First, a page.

Chinese Secrets


Thunder breaks out,

The earth is roused.

The Ancient Kings

Made Music,

They revered Spiritual Power,

They offered splendour

To the Supreme Deity,

They made sacrifice

To their Ancestors.

-Hexagram 16 from “Book of Changes”

It all began more than ten years ago, when Saile first participated in Chinese martial arts course of Xingyi Bian Gan, conducted by master Zhang Shangmin from China. It was followed later on by learning Neigong and Baguazhang – also from master Zhang Shangmin.

From all eastern styles, which Saile has been in contact with, Baguazhang is the most captivating and closest to her.

Baguazhang is one of the three main Chinese martial arts of Wudang school and is considered as an internal practice, focusing on the mind and inner strength. It’s characteristics include circle walking and rather slow-moving, flowing forms.

This dynamic is very inspiring as it consists of both – visually elegant form and inner depth, as well as perceptible power. Thus emerged the thought to use these movements in choreography, bringing the beauty of this style closer to people.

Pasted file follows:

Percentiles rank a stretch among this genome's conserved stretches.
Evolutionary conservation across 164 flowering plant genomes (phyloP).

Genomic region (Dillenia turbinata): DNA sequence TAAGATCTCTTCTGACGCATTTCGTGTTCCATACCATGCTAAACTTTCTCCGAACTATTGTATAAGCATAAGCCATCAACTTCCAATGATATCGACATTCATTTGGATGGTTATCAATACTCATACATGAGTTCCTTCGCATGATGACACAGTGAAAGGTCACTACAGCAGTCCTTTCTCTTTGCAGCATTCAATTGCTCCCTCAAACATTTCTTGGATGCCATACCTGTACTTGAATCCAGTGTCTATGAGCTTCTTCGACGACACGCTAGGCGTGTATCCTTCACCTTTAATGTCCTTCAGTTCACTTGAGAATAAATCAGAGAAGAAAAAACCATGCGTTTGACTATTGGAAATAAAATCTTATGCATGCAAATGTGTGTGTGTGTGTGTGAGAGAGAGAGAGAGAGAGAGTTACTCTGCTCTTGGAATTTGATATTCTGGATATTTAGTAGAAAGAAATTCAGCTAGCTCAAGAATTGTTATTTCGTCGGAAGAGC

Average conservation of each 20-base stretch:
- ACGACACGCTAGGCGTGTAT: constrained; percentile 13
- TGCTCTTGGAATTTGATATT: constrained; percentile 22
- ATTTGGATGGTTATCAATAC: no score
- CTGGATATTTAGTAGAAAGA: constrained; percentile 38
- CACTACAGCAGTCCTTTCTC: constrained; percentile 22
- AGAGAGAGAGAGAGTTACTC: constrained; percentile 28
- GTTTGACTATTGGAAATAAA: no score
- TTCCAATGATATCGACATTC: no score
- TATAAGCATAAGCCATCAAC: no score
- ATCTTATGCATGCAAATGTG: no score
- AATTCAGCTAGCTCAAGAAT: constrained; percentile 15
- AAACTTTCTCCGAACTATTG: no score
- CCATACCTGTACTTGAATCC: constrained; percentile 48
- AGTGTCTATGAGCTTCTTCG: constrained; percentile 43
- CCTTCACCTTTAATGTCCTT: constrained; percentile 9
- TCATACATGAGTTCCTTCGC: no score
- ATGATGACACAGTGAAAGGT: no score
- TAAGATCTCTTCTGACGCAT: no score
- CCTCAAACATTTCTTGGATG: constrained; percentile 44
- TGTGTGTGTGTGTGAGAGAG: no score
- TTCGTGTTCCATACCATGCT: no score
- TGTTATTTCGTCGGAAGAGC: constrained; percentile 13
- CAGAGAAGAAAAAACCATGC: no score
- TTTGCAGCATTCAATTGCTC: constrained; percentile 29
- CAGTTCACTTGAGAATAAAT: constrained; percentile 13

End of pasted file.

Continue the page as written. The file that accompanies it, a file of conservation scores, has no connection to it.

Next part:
More pictures HERE

About the music

Bagua (八卦, the Eight Diagrams) in Dongjing Music, is proofed to be originated from the two Toism music, say Nichang Yuyi Dance Music and Ziwei Bagua Dance Music, in 741 promulgated by Li Longji (the emperor of Tang Dynasty, who ruled during 712-756 and led the country to its most prosperous period), the former has already disappeared while music part of the latter one is still existing in Dongjing Music.

The first choreographical composition “Bagua” was born from interweaving the elements of Baguazhang and dancer’s own improvisation based on sound and spiral-circular movements.
The last fragment is inspired by sword technique of master Chang Shangmin.

From left:

Janno Mäe (drum, bells),

Saile Johanna Langsepp (dance),

Lilian Langsepp (guzheng),

Raho Langsepp (dizi, dongziao, xun)